The forest got thick and mossy and they found bear tracks in the mud as big as the governor’s head. The two of them squatted by the tracks and rested and then the bodyguard nodded at the shotgun and the governor made sure it was ready to go.
They came to a ridge that looked out into a valley of soft yellow wheat. In the distance, the wind farm, propellers spun in the jet stream. The bodyguard glassed the valley with his binoculars. The governor stood and drank from the canteen. His face felt hot and he was sweating from the hike. He wondered if he could push the bodyguard off the ridge and say he fell. The drop was a ways, but it might not kill a man.
The bodyguard put the glasses down and reached for the canteen. “What’s funny?” he said.
“You think I could really kill a bear with this thing?” the governor asked. He shouldered the shotgun.
“Scare it maybe,” the bodyguard said. “Or just piss it off.” They both smiled and the governor nodded and they set off back toward the base camp.
The storm hit full over night and in the morning there were tree branches and tumbleweeds lying in the streets. The governor stood at the window of the motel room watching teams of men clear the parking lot while the first lady tapped away at her laptop. She’d quit her job as a county prosecutor to be the first lady and now she earned twice as much as the governor doing consulting work for big firms.
He touched her shoulder and she smiled at him without really looking up from her computer and her coffee cup. It made him feel like something had broken loose inside him and for a minute he forgot to move or even breathe. When he found his bearings he went into the bathroom and called his aide and they met in the lobby of the motel.
The aide carried the date book that controlled the governor’s life. The governor asked him what was in the book for next week. A meeting with the mining board, the aide said, and then the ribbon cutting at the new high school that would open in the fall.
The governor said to cancel it all. He said he and the first lady were taking a vacation, maybe to the lake or to that resort she liked. They needed a week or so and would pick it all up again when they got back. The governor talked in a rush. He looked the aide in the eyes and said please. He tried to keep the desperation out of his voice.
“Not a chance,” the aide said. “I’m not canceling on the mining board.”
“You’re fired then,” the governor said.
“I’m also not fired,” the aide said.
The mood at the base camp shifted from rescue to recovery. Even the reporters chewed their gum and wisecracked under their breath with an air of grim acceptance. Still, they drove out there for one last walk. This time the bodyguard carried the shotgun. It was hard going over the wet ground and it drizzled on and off, but they managed to cover more ground than the first day and still found nothing. Near dusk, the bodyguard said they’d better turn back and the governor grunted his approval. He was tired and his legs and hips ached.
They found a clearing with a flat rock for the governor to sit on and tie a boot that had come undone. The bodyguard stood with his back to him and pissed against a tree. A breeze came through and the governor took off his cap and tipped his face back and sighed.
After a minute, the governor asked the bodyguard if he was fucking his wife. The governor had a small rock in his hand and said it without looking up, running his thumb over the rock and concentrating very hard on the texture of it. When the bodyguard was done, he zipped up and came back across the clearing and took a second to think before he said: “If I were, I wouldn’t tell you.”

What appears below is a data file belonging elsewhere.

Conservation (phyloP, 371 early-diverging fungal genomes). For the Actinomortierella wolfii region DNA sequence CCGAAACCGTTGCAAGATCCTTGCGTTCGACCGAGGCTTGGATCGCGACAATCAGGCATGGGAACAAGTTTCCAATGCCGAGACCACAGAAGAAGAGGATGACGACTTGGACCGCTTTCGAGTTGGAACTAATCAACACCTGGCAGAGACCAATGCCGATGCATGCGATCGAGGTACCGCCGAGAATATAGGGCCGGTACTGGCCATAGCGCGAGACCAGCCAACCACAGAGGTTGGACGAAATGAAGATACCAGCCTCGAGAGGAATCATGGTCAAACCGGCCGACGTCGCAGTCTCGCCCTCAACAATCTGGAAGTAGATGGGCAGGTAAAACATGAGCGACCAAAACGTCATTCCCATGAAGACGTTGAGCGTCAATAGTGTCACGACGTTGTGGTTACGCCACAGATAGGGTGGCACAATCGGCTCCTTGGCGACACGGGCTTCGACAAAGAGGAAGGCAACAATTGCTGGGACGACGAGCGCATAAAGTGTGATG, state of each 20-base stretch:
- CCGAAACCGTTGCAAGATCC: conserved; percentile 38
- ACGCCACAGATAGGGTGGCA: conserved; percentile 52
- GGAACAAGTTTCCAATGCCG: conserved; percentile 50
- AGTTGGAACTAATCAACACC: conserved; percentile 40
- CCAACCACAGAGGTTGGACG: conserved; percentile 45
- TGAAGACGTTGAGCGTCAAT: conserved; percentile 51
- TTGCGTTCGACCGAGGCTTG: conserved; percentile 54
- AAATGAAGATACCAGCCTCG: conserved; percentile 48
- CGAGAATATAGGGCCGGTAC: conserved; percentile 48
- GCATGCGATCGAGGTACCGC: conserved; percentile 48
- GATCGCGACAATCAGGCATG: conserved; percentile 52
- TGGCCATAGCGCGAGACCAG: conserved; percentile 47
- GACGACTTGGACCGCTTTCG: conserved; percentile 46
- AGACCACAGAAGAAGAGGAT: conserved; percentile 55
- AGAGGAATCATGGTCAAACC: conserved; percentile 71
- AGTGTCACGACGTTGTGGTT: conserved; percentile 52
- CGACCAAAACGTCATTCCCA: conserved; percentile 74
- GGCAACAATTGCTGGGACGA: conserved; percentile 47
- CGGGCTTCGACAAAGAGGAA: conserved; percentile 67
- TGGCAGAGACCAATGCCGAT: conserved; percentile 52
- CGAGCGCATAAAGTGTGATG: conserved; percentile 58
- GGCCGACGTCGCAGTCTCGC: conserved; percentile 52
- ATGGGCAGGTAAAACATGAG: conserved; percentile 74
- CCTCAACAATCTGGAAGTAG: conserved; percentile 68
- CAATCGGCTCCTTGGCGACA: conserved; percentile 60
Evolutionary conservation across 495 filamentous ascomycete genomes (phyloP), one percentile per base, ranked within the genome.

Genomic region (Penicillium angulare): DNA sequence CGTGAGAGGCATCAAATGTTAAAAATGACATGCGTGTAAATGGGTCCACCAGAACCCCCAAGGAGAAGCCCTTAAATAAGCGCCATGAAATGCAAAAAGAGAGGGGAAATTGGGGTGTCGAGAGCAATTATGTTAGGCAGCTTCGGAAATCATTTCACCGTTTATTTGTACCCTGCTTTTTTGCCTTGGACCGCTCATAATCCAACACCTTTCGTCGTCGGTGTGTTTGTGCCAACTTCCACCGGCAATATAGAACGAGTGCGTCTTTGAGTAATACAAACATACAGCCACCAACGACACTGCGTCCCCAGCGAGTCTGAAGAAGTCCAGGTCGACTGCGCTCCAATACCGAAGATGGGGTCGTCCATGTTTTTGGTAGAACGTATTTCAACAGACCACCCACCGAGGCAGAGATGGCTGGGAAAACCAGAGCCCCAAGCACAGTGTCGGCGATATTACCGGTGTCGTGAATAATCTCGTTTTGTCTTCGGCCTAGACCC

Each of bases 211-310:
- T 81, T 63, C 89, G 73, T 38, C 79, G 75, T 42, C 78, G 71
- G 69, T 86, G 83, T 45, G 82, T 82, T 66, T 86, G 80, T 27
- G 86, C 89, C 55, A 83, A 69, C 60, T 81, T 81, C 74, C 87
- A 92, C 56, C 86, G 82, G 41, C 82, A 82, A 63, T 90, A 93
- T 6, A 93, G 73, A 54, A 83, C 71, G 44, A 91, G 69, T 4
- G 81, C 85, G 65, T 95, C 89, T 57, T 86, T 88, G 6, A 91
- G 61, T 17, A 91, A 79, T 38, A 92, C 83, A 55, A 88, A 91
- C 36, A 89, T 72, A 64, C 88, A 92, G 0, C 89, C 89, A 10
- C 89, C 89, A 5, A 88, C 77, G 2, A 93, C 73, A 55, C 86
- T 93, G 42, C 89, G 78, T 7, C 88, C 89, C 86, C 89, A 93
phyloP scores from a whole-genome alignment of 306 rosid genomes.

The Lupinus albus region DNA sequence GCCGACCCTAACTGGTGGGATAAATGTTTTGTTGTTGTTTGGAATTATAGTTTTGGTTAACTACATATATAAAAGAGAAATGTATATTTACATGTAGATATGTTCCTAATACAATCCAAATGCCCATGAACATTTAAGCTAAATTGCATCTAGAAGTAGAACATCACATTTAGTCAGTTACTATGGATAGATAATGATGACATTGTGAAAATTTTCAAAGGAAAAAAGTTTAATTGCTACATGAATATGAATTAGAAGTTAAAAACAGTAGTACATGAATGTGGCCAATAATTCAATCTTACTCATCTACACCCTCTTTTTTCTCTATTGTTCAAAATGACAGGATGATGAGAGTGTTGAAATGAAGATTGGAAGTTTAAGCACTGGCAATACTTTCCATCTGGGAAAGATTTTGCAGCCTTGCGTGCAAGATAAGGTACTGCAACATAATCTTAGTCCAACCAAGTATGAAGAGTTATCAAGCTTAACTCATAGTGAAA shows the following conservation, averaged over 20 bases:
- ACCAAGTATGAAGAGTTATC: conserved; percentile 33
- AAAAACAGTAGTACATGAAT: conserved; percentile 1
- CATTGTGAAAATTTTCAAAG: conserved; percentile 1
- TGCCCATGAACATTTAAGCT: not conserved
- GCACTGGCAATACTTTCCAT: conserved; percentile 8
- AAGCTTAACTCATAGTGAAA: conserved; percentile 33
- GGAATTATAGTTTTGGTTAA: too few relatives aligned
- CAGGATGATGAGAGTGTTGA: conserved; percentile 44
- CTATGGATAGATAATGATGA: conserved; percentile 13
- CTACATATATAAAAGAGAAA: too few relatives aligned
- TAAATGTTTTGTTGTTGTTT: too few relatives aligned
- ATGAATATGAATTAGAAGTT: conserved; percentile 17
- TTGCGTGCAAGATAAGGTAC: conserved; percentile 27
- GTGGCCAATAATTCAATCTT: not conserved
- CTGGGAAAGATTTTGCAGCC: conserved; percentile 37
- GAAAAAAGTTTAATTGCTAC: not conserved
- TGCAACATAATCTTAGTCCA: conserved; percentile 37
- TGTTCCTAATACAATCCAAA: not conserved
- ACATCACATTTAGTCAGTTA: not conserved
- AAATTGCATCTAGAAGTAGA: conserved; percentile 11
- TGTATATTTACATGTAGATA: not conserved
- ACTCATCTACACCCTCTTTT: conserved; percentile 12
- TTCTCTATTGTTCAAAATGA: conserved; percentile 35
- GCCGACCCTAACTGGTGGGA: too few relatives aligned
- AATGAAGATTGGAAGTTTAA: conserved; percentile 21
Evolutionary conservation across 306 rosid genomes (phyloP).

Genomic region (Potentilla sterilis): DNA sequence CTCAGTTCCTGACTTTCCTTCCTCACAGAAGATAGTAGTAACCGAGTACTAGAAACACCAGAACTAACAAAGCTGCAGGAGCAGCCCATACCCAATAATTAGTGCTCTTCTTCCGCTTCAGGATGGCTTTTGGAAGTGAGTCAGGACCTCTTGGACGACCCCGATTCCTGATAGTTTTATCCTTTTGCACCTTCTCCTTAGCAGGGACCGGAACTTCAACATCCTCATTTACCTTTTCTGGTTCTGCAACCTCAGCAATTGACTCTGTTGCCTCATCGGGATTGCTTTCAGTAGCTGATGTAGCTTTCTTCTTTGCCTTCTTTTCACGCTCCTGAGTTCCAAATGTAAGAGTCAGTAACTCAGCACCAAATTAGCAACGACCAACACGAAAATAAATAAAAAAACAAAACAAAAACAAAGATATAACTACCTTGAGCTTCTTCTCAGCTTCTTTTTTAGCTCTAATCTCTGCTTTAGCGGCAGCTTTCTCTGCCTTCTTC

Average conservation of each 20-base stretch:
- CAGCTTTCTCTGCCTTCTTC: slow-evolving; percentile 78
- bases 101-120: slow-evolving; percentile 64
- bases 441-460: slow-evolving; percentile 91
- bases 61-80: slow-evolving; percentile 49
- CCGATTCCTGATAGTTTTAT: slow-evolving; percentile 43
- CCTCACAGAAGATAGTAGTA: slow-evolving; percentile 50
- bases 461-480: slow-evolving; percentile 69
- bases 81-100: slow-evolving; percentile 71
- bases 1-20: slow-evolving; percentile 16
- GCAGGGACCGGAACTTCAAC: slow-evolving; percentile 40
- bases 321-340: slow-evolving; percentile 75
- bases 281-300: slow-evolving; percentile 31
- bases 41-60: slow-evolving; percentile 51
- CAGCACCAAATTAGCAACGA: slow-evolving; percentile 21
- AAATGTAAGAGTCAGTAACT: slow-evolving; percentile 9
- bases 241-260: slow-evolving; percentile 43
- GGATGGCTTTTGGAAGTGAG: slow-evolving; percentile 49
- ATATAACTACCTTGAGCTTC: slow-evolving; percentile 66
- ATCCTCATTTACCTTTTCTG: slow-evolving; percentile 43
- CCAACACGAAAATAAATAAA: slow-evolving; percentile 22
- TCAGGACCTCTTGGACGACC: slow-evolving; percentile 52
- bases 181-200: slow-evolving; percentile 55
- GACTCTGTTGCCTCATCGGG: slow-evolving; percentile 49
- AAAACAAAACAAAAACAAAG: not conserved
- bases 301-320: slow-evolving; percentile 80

“I want you to stop,” the governor said.
“It’s not really up to you,” the bodyguard said.
The governor stood up too fast and it made his head wobble, the colors of the woods swelling around him. He dropped the rock and said: “Now you listen to me,” but trailed off. He was very close to the bodyguard, smelling his cologne, his body tense and shaking.
The bodyguard spat into the weeds. “What if I was in love with her,” he said. “Then what?”
“The whole state is in love with her,” the governor said. “Have you seen her?”
“She’s going to leave you,” the bodyguard said. “She told me she was.”
But as soon as he said it, his face went slack and the governor saw the anger drain out of his eyes. He could tell it was the first time the bodyguard had said that out loud and he was just now realizing how ridiculous it sounded. The first lady of the state running off with the governor’s bodyguard. The state trooper in a sport coat. His lips went thin and colorless and he had a look of such complete, pitiful sincerity that the governor had to shake off a wave of aching sadness for him.
“Jesus,” the governor said. “Do you have any idea the things I could do to you?”
The bodyguard sneered. He said: “Don’t bother,” and pushed past the governor into the trees.
The governor asked him where he thought he was going, but the bodyguard just kept walking. Soon the governor couldn’t see him, could only hear the sound of his boots crunching in the dirt and the leaves and he yelled for him to stop. The bodyguard had the GPS and the radio clipped to his belt and the governor didn’t know if he could find his way back to camp on his own. He yelled again but got no answer. It was getting dark in the clearing and the breeze was turning to stiff wind. It would storm and freeze again overnight and the governor felt a rush of panic at the thought of being alone out there. He started into the woods after the bodyguard, calling out for him to stop. He listened for the sound of the bodyguard’s footsteps, but the woods were silent except for the wind.